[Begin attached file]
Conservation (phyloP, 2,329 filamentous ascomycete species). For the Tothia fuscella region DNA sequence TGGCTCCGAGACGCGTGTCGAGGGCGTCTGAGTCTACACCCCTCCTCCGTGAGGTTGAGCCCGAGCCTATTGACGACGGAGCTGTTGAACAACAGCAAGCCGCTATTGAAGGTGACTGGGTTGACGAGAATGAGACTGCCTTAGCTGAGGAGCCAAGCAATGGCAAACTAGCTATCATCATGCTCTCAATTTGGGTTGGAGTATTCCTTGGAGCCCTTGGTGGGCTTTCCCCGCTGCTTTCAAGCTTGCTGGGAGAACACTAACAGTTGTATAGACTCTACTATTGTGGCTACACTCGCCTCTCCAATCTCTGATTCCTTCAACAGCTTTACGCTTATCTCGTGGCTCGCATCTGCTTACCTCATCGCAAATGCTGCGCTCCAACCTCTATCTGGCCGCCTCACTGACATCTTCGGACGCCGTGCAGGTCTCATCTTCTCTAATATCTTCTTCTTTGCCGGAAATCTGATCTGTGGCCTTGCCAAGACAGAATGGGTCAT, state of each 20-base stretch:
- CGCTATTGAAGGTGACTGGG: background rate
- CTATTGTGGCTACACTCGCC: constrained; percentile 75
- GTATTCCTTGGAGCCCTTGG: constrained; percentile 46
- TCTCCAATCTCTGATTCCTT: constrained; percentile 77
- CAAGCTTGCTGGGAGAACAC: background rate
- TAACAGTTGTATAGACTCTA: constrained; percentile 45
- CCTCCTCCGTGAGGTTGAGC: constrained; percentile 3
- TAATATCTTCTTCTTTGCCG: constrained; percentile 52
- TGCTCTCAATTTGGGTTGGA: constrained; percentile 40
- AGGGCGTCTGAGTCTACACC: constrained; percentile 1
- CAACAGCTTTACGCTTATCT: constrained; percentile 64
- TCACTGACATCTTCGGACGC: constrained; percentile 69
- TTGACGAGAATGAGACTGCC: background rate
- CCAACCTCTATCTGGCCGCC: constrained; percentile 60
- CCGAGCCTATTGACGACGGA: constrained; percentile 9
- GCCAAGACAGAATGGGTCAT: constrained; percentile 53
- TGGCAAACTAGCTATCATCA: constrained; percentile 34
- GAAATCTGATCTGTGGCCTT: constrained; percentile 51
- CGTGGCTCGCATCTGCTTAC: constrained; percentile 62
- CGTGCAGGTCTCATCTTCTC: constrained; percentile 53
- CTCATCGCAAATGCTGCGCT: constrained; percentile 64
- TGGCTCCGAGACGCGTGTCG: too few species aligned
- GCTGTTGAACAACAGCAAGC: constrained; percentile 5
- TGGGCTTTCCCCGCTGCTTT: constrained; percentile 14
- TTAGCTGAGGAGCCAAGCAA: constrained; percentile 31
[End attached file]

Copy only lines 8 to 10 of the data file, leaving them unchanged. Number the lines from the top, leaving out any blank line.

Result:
- CCTCCTCCGTGAGGTTGAGC: constrained; percentile 3
- TAATATCTTCTTCTTTGCCG: constrained; percentile 52
- TGCTCTCAATTTGGGTTGGA: constrained; percentile 40